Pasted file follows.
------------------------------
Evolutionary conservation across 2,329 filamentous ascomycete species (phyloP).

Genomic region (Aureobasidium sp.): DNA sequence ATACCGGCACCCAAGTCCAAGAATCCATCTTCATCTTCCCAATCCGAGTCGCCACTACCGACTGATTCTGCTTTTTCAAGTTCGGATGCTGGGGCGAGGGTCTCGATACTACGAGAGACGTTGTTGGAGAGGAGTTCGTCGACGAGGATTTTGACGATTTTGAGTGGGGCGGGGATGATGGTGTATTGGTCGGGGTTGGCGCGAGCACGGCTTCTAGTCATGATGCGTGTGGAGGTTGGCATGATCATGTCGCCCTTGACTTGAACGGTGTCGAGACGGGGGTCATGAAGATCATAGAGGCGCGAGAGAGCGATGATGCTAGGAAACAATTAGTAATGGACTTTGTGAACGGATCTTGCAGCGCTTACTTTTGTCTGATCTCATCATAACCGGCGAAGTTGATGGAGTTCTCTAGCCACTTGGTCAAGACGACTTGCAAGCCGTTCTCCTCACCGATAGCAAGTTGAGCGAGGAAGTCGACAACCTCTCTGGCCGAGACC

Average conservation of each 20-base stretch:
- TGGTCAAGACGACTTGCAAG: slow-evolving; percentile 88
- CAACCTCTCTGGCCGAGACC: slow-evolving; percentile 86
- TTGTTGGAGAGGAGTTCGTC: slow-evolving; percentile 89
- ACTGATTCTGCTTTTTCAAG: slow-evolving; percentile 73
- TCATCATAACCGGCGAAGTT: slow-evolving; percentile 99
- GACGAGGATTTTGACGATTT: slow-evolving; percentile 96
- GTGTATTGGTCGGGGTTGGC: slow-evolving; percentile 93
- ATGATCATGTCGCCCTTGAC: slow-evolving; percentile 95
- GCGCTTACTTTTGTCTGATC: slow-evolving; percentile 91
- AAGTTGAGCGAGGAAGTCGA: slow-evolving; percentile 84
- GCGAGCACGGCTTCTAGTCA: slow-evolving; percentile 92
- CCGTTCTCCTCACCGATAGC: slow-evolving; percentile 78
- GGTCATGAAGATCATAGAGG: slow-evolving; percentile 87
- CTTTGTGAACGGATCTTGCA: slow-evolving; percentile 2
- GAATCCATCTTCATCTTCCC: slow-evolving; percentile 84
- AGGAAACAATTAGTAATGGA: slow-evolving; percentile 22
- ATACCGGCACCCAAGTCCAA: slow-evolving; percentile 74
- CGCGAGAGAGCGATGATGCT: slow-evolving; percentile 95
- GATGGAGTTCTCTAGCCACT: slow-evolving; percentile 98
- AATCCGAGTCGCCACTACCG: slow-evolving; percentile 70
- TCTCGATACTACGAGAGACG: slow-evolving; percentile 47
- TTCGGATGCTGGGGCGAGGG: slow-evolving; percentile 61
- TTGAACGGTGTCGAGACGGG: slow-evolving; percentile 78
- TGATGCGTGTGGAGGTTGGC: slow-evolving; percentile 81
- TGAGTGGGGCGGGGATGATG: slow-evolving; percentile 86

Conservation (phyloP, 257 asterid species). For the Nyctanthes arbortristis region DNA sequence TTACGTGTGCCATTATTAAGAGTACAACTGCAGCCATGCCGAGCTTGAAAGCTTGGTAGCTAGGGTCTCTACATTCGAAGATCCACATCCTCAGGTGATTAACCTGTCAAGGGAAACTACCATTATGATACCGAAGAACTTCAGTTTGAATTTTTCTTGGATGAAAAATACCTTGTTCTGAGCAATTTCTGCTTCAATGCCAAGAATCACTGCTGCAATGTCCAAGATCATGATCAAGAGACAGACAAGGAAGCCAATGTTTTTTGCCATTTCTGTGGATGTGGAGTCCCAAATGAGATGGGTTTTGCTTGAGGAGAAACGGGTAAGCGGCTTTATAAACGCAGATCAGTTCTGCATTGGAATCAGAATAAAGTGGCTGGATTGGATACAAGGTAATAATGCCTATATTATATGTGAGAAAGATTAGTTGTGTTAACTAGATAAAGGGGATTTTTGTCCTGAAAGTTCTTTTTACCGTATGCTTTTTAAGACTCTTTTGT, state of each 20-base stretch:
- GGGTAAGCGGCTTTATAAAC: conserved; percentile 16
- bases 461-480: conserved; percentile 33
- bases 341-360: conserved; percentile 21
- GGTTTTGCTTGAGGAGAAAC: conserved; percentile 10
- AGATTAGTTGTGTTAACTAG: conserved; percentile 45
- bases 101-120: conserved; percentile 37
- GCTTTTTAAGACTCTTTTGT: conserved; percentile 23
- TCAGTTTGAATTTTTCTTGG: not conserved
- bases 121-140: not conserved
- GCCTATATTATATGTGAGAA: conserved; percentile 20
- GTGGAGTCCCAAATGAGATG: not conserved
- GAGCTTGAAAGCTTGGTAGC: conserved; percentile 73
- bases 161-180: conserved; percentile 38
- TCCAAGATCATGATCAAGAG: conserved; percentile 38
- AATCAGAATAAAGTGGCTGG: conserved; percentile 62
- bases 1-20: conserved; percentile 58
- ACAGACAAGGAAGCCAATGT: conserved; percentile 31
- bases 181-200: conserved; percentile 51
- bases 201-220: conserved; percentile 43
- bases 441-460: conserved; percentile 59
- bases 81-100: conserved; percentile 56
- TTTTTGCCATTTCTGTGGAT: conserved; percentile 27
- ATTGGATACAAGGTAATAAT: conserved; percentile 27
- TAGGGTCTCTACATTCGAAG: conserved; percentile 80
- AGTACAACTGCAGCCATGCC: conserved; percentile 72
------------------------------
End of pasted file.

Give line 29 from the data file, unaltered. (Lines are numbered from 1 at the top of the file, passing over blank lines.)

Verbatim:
Conservation (phyloP, 257 asterid species). For the Nyctanthes arbortristis region DNA sequence TTACGTGTGCCATTATTAAGAGTACAACTGCAGCCATGCCGAGCTTGAAAGCTTGGTAGCTAGGGTCTCTACATTCGAAGATCCACATCCTCAGGTGATTAACCTGTCAAGGGAAACTACCATTATGATACCGAAGAACTTCAGTTTGAATTTTTCTTGGATGAAAAATACCTTGTTCTGAGCAATTTCTGCTTCAATGCCAAGAATCACTGCTGCAATGTCCAAGATCATGATCAAGAGACAGACAAGGAAGCCAATGTTTTTTGCCATTTCTGTGGATGTGGAGTCCCAAATGAGATGGGTTTTGCTTGAGGAGAAACGGGTAAGCGGCTTTATAAACGCAGATCAGTTCTGCATTGGAATCAGAATAAAGTGGCTGGATTGGATACAAGGTAATAATGCCTATATTATATGTGAGAAAGATTAGTTGTGTTAACTAGATAAAGGGGATTTTTGTCCTGAAAGTTCTTTTTACCGTATGCTTTTTAAGACTCTTTTGT, state of each 20-base stretch: